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Sabotage In The Desert – Battle of Broodseinde I THE GREAT WAR Week 167

Sabotage In The Desert – Battle of Broodseinde I THE GREAT WAR Week 167

Millions of men are at war. You’re trying to win, but you’re the leader
of just a few hundred disorganized tribesmen. What can you do for the war effort? Well, you can try sabotage. I’m Indy Neidell; welcome to the Great War. Last week the British had yet another success
at the Battle of Passchendaele, as well a success on the Euphrates. The other fronts were relatively quiet, though,
of course, the day to day fighting continued most everywhere unabated. And we saw some of that day to day fighting
this week in the Middle East. Lawrence of Arabia, an Algerian French officer
named Rosario Pisani, and around 100 Bedouin tribesmen set off to sabotage the Hejaz Railway,
armed with an electric mine and a pressure mine. That railway was of major importance to the
Ottomans for transporting troops and supplies around the region. On the 3rd, Lawrence buried the pressure mine
south of Shedia station. No trains appeared for two days, but a water
train passing on the 5th did not set off the mine. So at midday, when he assumed the railway
guards were taking a siesta, Lawrence crept forward and laid the electric mine by the
pressure one. This was under one of the three bridges there. At 8 AM on the 6th, a train arrived from the
north and the mines were detonated when the locomotive was crossing the bridge. The explosion was enormous and the locomotive
was destroyed. 20 passengers in the first carriage were killed
and the carriages themselves were decoupled and began to roll back down the hill. The Turkish guards came out of their blockhouses
and Lawrence and company got out of there. As a result of this, the locomotive drivers
went on strike, and for passengers that still wished to ride the railway in spite of the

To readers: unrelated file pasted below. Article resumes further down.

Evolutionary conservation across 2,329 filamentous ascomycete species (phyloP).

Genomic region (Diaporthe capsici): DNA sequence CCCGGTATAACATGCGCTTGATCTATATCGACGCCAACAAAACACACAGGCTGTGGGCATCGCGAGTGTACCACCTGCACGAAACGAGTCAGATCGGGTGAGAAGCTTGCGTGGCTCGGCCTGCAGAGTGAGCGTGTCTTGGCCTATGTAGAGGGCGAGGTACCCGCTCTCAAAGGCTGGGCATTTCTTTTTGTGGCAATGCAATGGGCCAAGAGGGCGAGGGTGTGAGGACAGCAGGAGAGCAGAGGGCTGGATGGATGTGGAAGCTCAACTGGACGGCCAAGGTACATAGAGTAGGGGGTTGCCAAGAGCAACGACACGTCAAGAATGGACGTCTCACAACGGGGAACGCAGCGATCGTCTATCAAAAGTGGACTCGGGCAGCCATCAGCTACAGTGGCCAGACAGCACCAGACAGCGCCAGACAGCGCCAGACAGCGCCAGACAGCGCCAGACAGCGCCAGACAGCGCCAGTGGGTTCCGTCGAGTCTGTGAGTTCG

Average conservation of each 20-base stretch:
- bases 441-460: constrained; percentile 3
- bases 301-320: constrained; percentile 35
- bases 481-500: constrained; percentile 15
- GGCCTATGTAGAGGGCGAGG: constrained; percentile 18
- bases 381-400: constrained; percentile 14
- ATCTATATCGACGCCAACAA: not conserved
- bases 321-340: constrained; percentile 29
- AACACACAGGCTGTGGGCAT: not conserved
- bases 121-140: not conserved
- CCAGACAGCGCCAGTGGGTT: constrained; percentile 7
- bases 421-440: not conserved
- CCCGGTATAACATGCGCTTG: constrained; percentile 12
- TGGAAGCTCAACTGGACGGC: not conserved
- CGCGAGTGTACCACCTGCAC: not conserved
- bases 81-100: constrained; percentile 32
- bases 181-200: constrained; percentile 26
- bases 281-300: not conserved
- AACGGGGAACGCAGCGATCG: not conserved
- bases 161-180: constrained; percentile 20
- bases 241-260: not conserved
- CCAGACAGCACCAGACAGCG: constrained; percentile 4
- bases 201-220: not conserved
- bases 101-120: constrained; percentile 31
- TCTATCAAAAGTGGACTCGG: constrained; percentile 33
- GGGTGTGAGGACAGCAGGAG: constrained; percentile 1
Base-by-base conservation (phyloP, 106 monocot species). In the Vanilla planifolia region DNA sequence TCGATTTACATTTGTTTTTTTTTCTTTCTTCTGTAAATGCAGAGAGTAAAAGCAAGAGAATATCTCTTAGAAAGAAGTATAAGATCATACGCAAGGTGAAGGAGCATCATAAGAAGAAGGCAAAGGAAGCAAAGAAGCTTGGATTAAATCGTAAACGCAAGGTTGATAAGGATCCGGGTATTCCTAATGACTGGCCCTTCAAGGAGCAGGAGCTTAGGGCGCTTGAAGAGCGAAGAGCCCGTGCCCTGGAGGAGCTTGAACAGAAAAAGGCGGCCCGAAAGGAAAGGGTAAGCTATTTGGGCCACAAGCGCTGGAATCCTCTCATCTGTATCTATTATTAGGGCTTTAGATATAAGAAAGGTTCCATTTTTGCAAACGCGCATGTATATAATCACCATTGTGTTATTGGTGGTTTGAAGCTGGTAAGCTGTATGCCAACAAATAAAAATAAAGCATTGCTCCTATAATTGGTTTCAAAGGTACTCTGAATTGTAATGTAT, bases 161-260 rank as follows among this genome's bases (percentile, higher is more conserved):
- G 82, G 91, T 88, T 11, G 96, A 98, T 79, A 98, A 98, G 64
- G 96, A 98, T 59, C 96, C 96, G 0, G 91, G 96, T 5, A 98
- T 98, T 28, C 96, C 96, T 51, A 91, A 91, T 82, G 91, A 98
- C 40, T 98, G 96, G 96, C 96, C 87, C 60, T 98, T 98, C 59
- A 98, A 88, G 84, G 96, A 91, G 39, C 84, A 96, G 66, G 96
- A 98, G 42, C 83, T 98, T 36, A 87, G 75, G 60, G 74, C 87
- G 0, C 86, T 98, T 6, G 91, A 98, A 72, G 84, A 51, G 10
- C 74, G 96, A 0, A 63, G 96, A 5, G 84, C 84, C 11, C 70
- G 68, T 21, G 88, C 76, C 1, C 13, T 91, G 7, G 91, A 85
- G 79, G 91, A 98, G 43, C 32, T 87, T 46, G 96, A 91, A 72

numerous sabotage incidents; seats at the rear of the train could be bought at premium
prices. The sabotage was working. And there was other news from the Middle East
this week. In Palestine (Gilbert) the Ottoman secret
police had broken up the Jewish spy ring that worked for the British and arrested Sarah
Aaronsohn, one of its leaders. She was tortured for four days, but gave no
information. She killed herself October 5th. The British government had, by this time,
began to consider the idea of replacing Turkish rule in Palestine with a Zionist state under
British control. On the 2nd, they learned of a meeting in Berlin
where the Germans and Ottomans made plans to offer European Jews a German sponsored
national home in Palestine. But the machinations behind the lines took
a back seat to the ones in the field. At Passchendaele, British Commander in Chief
Sir Douglas Haig thought they were about to breakthrough the German lines and the cavalry
could finally come in. His Generals Herbert Plumer and Hugh Gough
weren’t so certain and expressed themselves to him about this. They thought the high ground needed to be
secured before any big advances could happen and this would take a few more bite and hold
grabs of 1-2 km each. This was a new tactic Plumer had come up with